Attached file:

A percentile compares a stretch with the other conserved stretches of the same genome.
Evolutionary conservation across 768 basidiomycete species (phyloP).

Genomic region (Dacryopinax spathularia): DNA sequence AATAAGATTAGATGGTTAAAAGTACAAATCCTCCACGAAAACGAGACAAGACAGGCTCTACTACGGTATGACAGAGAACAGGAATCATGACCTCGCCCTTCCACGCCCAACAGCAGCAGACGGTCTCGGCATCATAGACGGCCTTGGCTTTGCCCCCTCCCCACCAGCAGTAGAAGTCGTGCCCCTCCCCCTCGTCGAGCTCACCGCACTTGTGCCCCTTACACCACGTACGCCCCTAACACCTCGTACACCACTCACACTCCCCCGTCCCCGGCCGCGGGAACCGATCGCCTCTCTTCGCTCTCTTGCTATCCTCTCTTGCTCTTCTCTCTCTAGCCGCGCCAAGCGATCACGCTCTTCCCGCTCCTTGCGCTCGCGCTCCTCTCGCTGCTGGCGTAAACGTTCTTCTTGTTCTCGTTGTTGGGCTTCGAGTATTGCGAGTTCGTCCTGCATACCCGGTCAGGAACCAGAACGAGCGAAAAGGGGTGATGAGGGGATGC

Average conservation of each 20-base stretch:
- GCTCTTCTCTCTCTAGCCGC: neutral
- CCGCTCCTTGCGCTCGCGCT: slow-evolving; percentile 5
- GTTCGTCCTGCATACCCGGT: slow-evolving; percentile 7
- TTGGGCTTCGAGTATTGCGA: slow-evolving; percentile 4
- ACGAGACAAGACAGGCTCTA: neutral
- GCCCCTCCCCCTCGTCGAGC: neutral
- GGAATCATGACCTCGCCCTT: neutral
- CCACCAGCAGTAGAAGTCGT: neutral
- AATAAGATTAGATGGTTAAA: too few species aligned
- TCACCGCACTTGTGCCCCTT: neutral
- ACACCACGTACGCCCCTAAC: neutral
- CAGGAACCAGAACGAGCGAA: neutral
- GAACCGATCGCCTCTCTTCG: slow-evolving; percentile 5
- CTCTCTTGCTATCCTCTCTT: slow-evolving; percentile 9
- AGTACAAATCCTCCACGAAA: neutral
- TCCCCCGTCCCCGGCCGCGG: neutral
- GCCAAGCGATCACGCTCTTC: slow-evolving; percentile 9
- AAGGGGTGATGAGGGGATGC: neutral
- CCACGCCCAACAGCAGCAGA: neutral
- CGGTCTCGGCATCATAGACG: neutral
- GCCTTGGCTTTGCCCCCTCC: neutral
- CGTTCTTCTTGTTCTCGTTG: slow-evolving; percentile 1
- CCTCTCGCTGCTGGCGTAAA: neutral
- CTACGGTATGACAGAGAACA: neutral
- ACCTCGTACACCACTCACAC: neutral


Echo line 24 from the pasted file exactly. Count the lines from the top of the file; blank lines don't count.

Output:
- CGGTCTCGGCATCATAGACG: neutral